Family marks five months since teen's death
Balloons filled the air in Marshville the afternoon of Dec. 8 in memory of Shaquille Belk, 19, who died in July after being hit by a CSX freight train.
Saturday marked the fifth month anniversary of Belk's death, which is still being investigated. His family and friends released balloons into the air at 4 p.m. in his memory.
According to Marshville Police Chief Carl Webber, Belk had been out socializing with friends the night he was hit and left for home on foot. How and why he was on the train tracks is still being investigated. He was unconscious but still alive after being hit but later died the afternoon of July 8 at Carolinas Medical Center in Charlotte.
"Shaquille was just an awesome kid. He was not your average kid, he was more like a grown person," Carolyn McClendon, Belk's mother, said.
He worked at Food Lion in Marshville until he graduated from high school and was respectful of customers, his mom said. One thing a lot of people remember about him was that he never said good-bye to anyone but instead said love you, she said.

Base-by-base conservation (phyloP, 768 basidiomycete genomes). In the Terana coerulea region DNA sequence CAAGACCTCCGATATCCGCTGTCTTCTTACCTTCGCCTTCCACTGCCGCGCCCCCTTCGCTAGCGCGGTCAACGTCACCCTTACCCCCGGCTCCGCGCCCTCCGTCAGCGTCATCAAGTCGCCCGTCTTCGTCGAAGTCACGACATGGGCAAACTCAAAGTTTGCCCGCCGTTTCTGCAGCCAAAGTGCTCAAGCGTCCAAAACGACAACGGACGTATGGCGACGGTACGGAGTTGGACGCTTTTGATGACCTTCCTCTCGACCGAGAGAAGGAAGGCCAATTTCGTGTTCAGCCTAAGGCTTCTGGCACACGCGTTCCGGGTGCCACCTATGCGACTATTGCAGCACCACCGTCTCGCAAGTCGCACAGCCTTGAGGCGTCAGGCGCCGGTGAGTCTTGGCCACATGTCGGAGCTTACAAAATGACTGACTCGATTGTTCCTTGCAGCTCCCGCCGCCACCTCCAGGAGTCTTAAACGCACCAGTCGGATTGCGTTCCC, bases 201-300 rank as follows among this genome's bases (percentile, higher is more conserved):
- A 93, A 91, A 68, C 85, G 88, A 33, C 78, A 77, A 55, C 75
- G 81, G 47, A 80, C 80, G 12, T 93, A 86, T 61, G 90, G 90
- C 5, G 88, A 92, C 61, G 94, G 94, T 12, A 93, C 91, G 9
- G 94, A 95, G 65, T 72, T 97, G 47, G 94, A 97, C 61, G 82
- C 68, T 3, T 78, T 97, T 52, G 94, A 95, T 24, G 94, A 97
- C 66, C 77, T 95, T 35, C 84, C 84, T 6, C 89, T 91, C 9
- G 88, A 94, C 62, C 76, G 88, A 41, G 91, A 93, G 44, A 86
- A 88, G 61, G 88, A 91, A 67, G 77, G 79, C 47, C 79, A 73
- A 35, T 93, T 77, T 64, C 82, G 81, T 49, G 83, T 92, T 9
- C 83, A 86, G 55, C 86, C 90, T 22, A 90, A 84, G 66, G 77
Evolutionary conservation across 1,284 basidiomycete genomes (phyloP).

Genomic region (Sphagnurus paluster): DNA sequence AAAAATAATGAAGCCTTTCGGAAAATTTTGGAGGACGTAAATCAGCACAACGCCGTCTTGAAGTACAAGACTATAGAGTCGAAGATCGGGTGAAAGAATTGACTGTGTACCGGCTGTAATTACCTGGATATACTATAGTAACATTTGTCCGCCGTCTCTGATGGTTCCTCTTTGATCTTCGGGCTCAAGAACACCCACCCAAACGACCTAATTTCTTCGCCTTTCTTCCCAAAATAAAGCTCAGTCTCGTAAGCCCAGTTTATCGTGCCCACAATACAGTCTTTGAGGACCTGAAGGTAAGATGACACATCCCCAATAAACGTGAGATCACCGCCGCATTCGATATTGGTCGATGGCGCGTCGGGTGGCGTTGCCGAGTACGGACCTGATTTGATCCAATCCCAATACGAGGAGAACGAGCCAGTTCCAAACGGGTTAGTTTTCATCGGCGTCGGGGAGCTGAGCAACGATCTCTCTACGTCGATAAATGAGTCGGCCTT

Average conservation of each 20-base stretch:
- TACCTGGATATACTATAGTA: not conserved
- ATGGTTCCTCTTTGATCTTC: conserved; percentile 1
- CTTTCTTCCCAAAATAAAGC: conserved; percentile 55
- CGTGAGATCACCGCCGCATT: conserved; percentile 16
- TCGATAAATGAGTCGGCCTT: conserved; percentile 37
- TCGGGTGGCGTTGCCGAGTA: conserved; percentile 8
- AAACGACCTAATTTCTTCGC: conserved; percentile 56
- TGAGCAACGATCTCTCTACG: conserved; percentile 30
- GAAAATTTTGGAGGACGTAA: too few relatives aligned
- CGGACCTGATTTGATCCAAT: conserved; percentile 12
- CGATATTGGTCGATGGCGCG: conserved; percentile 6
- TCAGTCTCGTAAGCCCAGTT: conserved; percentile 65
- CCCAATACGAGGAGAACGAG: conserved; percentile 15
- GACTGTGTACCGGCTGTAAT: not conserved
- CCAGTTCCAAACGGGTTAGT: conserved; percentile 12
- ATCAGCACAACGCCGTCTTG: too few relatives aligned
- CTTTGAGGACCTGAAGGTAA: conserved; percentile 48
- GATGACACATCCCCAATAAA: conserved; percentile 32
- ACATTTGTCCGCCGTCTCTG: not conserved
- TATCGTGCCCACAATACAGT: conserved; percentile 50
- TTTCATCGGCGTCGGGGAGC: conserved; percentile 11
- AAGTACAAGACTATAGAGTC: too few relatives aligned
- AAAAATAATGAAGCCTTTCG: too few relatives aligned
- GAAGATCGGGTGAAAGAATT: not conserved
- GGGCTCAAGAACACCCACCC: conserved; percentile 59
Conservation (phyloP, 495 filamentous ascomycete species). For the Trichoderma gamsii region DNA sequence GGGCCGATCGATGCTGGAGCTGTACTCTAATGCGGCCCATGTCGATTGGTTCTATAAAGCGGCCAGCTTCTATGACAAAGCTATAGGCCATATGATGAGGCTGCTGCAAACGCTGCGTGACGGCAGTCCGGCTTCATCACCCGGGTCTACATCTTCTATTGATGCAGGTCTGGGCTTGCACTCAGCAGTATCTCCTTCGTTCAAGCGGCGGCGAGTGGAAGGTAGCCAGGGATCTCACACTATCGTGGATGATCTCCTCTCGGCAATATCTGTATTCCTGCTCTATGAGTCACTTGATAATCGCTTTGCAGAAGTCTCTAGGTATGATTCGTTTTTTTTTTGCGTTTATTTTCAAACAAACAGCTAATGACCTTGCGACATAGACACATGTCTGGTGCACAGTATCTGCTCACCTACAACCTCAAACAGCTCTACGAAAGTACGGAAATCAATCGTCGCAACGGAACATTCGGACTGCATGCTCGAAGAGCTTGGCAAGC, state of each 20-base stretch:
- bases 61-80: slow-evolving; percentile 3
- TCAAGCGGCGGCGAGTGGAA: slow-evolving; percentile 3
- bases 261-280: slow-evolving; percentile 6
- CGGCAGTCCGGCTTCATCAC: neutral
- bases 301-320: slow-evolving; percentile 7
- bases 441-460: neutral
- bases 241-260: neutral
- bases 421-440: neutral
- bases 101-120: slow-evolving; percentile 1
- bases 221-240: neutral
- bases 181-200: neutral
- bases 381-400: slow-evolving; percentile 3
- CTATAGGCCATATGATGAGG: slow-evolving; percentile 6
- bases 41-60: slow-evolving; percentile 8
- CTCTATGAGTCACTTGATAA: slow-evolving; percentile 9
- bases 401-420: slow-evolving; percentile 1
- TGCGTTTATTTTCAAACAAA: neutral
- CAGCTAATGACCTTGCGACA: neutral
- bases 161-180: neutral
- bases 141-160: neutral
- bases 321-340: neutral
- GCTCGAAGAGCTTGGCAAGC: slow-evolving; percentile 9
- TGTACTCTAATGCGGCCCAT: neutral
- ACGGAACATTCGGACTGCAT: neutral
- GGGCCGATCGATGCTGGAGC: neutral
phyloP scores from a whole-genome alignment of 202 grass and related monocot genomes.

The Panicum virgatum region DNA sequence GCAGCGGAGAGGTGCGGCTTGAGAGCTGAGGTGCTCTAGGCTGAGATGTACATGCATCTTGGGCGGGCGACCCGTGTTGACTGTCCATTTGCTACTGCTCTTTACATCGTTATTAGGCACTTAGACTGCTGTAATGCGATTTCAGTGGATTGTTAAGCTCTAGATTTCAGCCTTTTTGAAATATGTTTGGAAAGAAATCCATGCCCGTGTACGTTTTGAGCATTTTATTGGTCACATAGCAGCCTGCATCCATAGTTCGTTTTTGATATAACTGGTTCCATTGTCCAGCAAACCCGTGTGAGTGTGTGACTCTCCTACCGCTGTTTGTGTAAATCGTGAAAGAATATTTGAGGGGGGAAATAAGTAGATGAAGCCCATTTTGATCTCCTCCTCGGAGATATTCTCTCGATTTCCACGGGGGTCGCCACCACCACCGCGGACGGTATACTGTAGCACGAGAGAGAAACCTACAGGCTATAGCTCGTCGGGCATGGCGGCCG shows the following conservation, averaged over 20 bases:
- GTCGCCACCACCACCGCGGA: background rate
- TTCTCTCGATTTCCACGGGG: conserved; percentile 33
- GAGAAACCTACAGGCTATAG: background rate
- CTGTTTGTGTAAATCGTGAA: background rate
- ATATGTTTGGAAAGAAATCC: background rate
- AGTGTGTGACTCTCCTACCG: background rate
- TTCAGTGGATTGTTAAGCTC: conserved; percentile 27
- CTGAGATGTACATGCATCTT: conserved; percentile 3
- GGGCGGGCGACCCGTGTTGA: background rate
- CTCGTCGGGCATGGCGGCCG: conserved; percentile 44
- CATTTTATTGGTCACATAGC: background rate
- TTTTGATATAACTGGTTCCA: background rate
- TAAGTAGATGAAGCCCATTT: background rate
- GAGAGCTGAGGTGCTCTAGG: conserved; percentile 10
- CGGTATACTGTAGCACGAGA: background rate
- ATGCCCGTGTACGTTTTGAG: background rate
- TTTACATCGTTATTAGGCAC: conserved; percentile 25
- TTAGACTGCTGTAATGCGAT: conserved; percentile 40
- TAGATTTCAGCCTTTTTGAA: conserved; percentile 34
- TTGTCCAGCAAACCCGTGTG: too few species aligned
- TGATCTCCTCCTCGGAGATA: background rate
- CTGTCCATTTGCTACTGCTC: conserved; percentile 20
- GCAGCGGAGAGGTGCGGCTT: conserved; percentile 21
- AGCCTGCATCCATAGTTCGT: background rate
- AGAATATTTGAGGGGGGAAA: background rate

"He was always more concerned about other people than himself. Me and him...that was like my best friend. We were very close. He was a good kid, a very good kid. I really hate that happened to my son," she said.
Belk was her youngest child. Patrick McClendon, his older brother, was killed in 2006. He also has an older sister and two other older brothers, she said.
McClendon said she was happy to see the turnout of people for her son's vigil on Saturday. She estimates around 50 or 60 people attended the event, which included family and friends. Afterwards, Belk's friends and family got together to further celebrate his life. They plan to later host similar vigils in his memory, one of which may be held on Feb. 17, his birthday. He would have been 20 years old, she said.
Though Belk died in July, he was an organ donor and his organs were able to save four people's lives after his death, she said.